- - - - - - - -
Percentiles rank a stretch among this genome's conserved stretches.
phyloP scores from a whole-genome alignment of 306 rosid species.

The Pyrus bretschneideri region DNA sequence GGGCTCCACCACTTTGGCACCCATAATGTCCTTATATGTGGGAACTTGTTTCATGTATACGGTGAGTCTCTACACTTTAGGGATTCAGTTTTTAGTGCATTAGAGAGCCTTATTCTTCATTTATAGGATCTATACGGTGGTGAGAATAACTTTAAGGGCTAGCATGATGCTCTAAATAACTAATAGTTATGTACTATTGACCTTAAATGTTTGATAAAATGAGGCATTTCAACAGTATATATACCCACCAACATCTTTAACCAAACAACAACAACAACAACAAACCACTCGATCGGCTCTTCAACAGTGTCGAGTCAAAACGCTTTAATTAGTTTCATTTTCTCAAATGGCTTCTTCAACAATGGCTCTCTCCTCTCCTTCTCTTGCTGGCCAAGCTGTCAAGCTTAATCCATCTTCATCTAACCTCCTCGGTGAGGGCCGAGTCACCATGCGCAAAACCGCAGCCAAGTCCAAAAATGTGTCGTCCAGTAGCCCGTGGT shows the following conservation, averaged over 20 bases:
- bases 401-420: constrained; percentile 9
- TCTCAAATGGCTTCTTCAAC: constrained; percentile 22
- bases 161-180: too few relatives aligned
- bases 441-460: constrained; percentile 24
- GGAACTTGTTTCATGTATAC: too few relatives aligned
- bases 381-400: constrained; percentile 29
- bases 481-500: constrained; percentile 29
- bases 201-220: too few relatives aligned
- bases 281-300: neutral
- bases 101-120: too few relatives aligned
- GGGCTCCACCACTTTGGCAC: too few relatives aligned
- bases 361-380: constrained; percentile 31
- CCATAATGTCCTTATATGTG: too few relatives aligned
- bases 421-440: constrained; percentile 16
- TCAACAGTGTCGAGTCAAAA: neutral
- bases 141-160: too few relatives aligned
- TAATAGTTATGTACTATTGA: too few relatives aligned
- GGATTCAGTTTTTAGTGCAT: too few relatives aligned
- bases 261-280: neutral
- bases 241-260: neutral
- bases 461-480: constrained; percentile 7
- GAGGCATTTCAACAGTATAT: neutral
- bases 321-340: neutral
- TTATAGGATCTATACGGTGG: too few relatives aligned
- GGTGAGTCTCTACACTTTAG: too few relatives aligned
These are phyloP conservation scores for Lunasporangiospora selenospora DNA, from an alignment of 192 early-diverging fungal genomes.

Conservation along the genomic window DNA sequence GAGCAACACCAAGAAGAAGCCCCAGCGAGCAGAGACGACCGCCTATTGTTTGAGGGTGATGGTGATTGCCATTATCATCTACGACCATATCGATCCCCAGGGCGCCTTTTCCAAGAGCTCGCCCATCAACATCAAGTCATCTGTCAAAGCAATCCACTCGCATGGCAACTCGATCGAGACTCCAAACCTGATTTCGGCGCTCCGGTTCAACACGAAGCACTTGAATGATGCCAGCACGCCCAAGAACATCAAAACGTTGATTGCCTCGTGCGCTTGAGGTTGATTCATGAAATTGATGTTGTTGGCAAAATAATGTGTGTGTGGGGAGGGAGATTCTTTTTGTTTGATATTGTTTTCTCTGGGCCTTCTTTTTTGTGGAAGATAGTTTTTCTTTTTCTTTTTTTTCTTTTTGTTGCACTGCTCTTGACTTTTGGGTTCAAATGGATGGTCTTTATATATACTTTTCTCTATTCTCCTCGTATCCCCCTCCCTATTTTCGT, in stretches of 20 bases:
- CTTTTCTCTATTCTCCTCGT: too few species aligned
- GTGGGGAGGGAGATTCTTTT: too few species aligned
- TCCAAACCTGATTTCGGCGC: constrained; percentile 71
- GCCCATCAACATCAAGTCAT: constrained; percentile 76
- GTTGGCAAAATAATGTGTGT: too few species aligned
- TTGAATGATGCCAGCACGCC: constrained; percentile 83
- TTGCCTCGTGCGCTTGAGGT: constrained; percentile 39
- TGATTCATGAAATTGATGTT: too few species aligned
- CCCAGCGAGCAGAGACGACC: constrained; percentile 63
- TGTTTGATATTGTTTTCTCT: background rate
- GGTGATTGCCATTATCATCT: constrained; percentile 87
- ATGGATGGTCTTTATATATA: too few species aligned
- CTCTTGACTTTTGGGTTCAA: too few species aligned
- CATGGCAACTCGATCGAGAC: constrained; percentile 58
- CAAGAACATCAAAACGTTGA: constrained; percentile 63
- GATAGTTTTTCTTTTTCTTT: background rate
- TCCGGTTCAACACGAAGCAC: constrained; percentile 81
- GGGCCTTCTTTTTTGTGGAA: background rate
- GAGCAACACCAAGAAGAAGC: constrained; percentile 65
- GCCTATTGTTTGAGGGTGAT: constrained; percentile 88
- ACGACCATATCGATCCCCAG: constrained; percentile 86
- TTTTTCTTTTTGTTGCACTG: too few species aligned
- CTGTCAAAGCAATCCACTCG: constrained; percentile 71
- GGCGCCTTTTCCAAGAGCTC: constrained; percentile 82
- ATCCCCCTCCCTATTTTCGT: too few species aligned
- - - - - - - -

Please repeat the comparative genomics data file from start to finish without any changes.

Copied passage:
Percentiles rank a stretch among this genome's conserved stretches.
phyloP scores from a whole-genome alignment of 306 rosid species.

The Pyrus bretschneideri region DNA sequence GGGCTCCACCACTTTGGCACCCATAATGTCCTTATATGTGGGAACTTGTTTCATGTATACGGTGAGTCTCTACACTTTAGGGATTCAGTTTTTAGTGCATTAGAGAGCCTTATTCTTCATTTATAGGATCTATACGGTGGTGAGAATAACTTTAAGGGCTAGCATGATGCTCTAAATAACTAATAGTTATGTACTATTGACCTTAAATGTTTGATAAAATGAGGCATTTCAACAGTATATATACCCACCAACATCTTTAACCAAACAACAACAACAACAACAAACCACTCGATCGGCTCTTCAACAGTGTCGAGTCAAAACGCTTTAATTAGTTTCATTTTCTCAAATGGCTTCTTCAACAATGGCTCTCTCCTCTCCTTCTCTTGCTGGCCAAGCTGTCAAGCTTAATCCATCTTCATCTAACCTCCTCGGTGAGGGCCGAGTCACCATGCGCAAAACCGCAGCCAAGTCCAAAAATGTGTCGTCCAGTAGCCCGTGGT shows the following conservation, averaged over 20 bases:
- bases 401-420: constrained; percentile 9
- TCTCAAATGGCTTCTTCAAC: constrained; percentile 22
- bases 161-180: too few relatives aligned
- bases 441-460: constrained; percentile 24
- GGAACTTGTTTCATGTATAC: too few relatives aligned
- bases 381-400: constrained; percentile 29
- bases 481-500: constrained; percentile 29
- bases 201-220: too few relatives aligned
- bases 281-300: neutral
- bases 101-120: too few relatives aligned
- GGGCTCCACCACTTTGGCAC: too few relatives aligned
- bases 361-380: constrained; percentile 31
- CCATAATGTCCTTATATGTG: too few relatives aligned
- bases 421-440: constrained; percentile 16
- TCAACAGTGTCGAGTCAAAA: neutral
- bases 141-160: too few relatives aligned
- TAATAGTTATGTACTATTGA: too few relatives aligned
- GGATTCAGTTTTTAGTGCAT: too few relatives aligned
- bases 261-280: neutral
- bases 241-260: neutral
- bases 461-480: constrained; percentile 7
- GAGGCATTTCAACAGTATAT: neutral
- bases 321-340: neutral
- TTATAGGATCTATACGGTGG: too few relatives aligned
- GGTGAGTCTCTACACTTTAG: too few relatives aligned
These are phyloP conservation scores for Lunasporangiospora selenospora DNA, from an alignment of 192 early-diverging fungal genomes.

Conservation along the genomic window DNA sequence GAGCAACACCAAGAAGAAGCCCCAGCGAGCAGAGACGACCGCCTATTGTTTGAGGGTGATGGTGATTGCCATTATCATCTACGACCATATCGATCCCCAGGGCGCCTTTTCCAAGAGCTCGCCCATCAACATCAAGTCATCTGTCAAAGCAATCCACTCGCATGGCAACTCGATCGAGACTCCAAACCTGATTTCGGCGCTCCGGTTCAACACGAAGCACTTGAATGATGCCAGCACGCCCAAGAACATCAAAACGTTGATTGCCTCGTGCGCTTGAGGTTGATTCATGAAATTGATGTTGTTGGCAAAATAATGTGTGTGTGGGGAGGGAGATTCTTTTTGTTTGATATTGTTTTCTCTGGGCCTTCTTTTTTGTGGAAGATAGTTTTTCTTTTTCTTTTTTTTCTTTTTGTTGCACTGCTCTTGACTTTTGGGTTCAAATGGATGGTCTTTATATATACTTTTCTCTATTCTCCTCGTATCCCCCTCCCTATTTTCGT, in stretches of 20 bases:
- CTTTTCTCTATTCTCCTCGT: too few species aligned
- GTGGGGAGGGAGATTCTTTT: too few species aligned
- TCCAAACCTGATTTCGGCGC: constrained; percentile 71
- GCCCATCAACATCAAGTCAT: constrained; percentile 76
- GTTGGCAAAATAATGTGTGT: too few species aligned
- TTGAATGATGCCAGCACGCC: constrained; percentile 83
- TTGCCTCGTGCGCTTGAGGT: constrained; percentile 39
- TGATTCATGAAATTGATGTT: too few species aligned
- CCCAGCGAGCAGAGACGACC: constrained; percentile 63
- TGTTTGATATTGTTTTCTCT: background rate
- GGTGATTGCCATTATCATCT: constrained; percentile 87
- ATGGATGGTCTTTATATATA: too few species aligned
- CTCTTGACTTTTGGGTTCAA: too few species aligned
- CATGGCAACTCGATCGAGAC: constrained; percentile 58
- CAAGAACATCAAAACGTTGA: constrained; percentile 63
- GATAGTTTTTCTTTTTCTTT: background rate
- TCCGGTTCAACACGAAGCAC: constrained; percentile 81
- GGGCCTTCTTTTTTGTGGAA: background rate
- GAGCAACACCAAGAAGAAGC: constrained; percentile 65
- GCCTATTGTTTGAGGGTGAT: constrained; percentile 88
- ACGACCATATCGATCCCCAG: constrained; percentile 86
- TTTTTCTTTTTGTTGCACTG: too few species aligned
- CTGTCAAAGCAATCCACTCG: constrained; percentile 71
- GGCGCCTTTTCCAAGAGCTC: constrained; percentile 82
- ATCCCCCTCCCTATTTTCGT: too few species aligned